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Scientific Spirit Comes Alive at Gillespie Museum during Homecoming Weekend

Join the Gillespie Museum as it celebrates more than 60 years as an earth science center on Stetson University’s campus during Science Saturday on Saturday, Nov. 9, 10 a.m.-noon.

November’s free Science Saturday is occurring during Stetson’s Homecoming Weekend and will include an informal workshop for young scientists on collecting and documenting assemblages along with a rock and mineral swap and giveaway. Children under the age of 16 must be accompanied by an adult.

several people are looking in a big display case
Visitors check out one of the Gillespie Museum’s many displays. Photos by Ciara Ocasio/Stetson University

Visitors can also explore the museum’s mineral collections and earth science displays, including the “Agatized Coral and Other Silicified Fossils of Florida” exhibit, which features 140 fossil specimens, including agatized coral and silicate fossils. Agatized coral was chosen by the state legislature in 1970 as Florida’s state rock.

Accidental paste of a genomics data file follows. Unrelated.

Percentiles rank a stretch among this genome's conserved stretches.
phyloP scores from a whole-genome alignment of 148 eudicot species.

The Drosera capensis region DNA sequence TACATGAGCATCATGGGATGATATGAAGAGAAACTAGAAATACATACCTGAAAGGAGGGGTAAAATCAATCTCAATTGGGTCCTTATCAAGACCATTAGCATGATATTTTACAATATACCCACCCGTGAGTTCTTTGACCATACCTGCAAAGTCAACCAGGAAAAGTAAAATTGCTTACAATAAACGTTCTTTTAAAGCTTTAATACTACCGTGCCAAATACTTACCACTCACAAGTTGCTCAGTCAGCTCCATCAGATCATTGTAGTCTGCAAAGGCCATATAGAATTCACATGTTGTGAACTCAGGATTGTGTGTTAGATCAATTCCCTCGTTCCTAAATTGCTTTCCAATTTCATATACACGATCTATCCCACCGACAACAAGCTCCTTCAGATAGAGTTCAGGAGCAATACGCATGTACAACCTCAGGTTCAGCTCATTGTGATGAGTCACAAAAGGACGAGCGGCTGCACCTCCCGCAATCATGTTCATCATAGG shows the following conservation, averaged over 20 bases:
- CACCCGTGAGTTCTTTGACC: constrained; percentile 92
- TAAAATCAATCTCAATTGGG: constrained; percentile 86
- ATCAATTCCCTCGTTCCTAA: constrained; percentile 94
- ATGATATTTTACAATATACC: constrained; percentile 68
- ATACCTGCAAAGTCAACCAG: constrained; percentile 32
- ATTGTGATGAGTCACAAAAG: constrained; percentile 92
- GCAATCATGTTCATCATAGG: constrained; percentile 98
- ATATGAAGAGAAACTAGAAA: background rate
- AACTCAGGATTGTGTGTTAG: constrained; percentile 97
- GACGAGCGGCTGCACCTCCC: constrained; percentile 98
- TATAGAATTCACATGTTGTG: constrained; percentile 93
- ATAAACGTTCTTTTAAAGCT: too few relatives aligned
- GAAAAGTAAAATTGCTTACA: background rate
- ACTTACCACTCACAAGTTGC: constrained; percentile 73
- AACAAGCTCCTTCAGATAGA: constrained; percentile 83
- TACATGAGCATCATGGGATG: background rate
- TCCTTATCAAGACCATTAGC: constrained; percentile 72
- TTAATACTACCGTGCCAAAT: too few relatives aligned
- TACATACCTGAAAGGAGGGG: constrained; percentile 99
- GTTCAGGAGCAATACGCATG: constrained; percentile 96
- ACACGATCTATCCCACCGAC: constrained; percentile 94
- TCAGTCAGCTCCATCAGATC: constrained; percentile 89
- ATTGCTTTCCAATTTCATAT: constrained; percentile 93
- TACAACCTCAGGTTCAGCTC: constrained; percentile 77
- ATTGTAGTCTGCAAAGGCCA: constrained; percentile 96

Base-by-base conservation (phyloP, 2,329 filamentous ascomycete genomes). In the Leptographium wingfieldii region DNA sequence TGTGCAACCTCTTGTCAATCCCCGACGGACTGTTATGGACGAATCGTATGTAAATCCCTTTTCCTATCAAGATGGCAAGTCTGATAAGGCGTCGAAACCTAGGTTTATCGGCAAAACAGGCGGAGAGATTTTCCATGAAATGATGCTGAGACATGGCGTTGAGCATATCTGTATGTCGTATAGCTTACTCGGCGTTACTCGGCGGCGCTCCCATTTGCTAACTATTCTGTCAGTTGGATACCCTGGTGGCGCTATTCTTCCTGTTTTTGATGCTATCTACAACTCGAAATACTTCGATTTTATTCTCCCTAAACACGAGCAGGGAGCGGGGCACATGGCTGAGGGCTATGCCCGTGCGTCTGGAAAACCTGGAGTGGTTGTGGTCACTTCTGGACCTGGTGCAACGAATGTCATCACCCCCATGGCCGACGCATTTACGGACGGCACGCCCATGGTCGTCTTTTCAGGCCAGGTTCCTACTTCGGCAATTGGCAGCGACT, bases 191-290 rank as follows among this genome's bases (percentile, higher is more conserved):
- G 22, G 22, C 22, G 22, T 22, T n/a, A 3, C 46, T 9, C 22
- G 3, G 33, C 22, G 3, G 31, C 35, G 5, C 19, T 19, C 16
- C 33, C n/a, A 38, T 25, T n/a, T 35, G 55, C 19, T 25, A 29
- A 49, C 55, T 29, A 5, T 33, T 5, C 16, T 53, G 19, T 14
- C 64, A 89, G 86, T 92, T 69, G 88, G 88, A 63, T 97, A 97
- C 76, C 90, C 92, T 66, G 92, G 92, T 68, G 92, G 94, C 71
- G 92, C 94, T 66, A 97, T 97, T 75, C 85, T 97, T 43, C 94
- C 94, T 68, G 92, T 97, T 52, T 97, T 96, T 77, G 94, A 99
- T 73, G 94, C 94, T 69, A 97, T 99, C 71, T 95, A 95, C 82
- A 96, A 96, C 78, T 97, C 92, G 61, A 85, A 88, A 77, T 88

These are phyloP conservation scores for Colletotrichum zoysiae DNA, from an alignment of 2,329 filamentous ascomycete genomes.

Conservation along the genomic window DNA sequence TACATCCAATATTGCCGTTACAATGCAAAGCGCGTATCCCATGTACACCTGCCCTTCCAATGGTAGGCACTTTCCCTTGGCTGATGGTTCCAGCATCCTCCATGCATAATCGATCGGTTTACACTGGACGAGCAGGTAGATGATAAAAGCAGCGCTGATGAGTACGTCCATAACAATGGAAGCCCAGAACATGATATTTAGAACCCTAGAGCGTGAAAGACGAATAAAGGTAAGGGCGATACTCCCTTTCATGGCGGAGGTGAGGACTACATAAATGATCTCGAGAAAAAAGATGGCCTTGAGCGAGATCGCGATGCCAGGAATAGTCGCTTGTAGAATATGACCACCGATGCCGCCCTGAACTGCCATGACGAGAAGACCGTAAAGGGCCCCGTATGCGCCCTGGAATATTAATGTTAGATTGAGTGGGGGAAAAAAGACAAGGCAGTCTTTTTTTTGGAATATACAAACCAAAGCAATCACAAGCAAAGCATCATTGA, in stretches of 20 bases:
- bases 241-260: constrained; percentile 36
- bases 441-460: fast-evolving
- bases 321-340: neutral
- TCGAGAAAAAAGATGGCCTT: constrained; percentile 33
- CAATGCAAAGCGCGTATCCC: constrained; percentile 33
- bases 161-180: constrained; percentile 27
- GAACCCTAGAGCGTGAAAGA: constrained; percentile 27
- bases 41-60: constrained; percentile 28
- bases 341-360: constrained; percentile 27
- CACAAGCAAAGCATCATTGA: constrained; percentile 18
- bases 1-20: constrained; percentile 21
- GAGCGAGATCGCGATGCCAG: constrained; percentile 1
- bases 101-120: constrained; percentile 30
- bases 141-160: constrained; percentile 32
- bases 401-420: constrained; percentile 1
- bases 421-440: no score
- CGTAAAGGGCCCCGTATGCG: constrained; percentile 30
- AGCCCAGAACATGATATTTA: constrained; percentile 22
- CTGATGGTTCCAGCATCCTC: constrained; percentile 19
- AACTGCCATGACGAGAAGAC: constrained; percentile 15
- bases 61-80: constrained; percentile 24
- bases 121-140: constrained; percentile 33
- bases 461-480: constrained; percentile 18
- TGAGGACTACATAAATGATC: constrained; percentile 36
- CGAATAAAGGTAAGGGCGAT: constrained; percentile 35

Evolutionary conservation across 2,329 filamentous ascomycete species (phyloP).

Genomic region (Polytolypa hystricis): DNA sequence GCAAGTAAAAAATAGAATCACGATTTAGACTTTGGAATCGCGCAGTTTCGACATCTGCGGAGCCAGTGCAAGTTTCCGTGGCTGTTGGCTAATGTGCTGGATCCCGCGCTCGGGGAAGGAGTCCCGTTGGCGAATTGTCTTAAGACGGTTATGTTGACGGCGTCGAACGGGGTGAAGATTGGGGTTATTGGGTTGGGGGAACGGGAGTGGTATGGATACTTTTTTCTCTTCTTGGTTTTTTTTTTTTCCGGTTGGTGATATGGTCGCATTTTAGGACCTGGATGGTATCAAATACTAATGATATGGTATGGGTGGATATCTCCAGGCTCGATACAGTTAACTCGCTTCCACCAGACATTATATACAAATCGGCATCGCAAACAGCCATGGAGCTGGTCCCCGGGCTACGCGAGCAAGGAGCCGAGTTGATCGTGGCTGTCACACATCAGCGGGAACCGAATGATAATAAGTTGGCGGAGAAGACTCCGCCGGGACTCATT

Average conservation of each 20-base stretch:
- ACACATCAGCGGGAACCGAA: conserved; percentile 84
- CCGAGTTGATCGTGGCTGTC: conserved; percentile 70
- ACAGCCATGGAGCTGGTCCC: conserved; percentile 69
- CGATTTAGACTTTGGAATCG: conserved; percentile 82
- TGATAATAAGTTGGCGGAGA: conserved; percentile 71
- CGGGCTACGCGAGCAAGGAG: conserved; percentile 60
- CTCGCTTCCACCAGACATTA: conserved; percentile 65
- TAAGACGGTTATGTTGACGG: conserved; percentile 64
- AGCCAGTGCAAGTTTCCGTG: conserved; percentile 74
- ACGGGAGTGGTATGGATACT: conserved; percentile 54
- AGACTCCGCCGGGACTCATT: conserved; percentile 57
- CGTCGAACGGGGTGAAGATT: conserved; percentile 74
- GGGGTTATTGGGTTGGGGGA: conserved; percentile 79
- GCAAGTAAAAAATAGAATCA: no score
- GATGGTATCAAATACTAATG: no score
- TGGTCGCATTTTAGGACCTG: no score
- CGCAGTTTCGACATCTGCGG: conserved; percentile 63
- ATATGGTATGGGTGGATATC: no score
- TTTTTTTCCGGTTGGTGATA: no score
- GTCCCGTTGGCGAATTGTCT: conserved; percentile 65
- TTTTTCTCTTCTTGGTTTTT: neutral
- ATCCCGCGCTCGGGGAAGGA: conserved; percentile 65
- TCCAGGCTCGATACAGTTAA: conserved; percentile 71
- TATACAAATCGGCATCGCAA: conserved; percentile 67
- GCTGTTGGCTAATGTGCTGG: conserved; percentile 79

The stunning and diverse assemblage is from the personal collections of Florida geologists Sam Upchurch, PhD, professor emeritus of geology and former Geology Department chair at the University of South Florida, and Gary Maddox, a state hydrogeologist and co-owner of Apalachee Minerals, and provides guests with an opportunity to learn about the local origins, formation and distribution of these natural wonders.

The Gillespie Museum, which is one of the oldest natural science museums in Florida, was inaugurated on Nov. 14, 1958, and opened with a founding collection of 15,000 mineral specimens that were donated by Thomas Byrd and Nellie Parsons Gillespie of Palatka, Florida.

The museum’s mission is to present its mineral showcase, which is also one of the most significant collections in the southeast, to Central Floridians, especially young students, and to educate them about mineralogy, geology and the environment.

Museum director talks to visitors in a display room
Karen Cole, PhD, director of the Gillespie Museum, talks to visitors recently.

During the past 20 years, the Gillespie Museum has become an earth science museum in a natural setting. The museum joined forces with the Rinker Environmental Learning Center 10 years ago, which is adjacent to the museum and features a well-established native Florida plant landscape; the Volusia Sandhill Ecosystem, an urban reforestation, featuring longleaf pines, turkey oaks, persimmons and bigflower pawpaws; the Hatter Harvest organic garden; and Stetson Beekeeping.

-Sandra Carr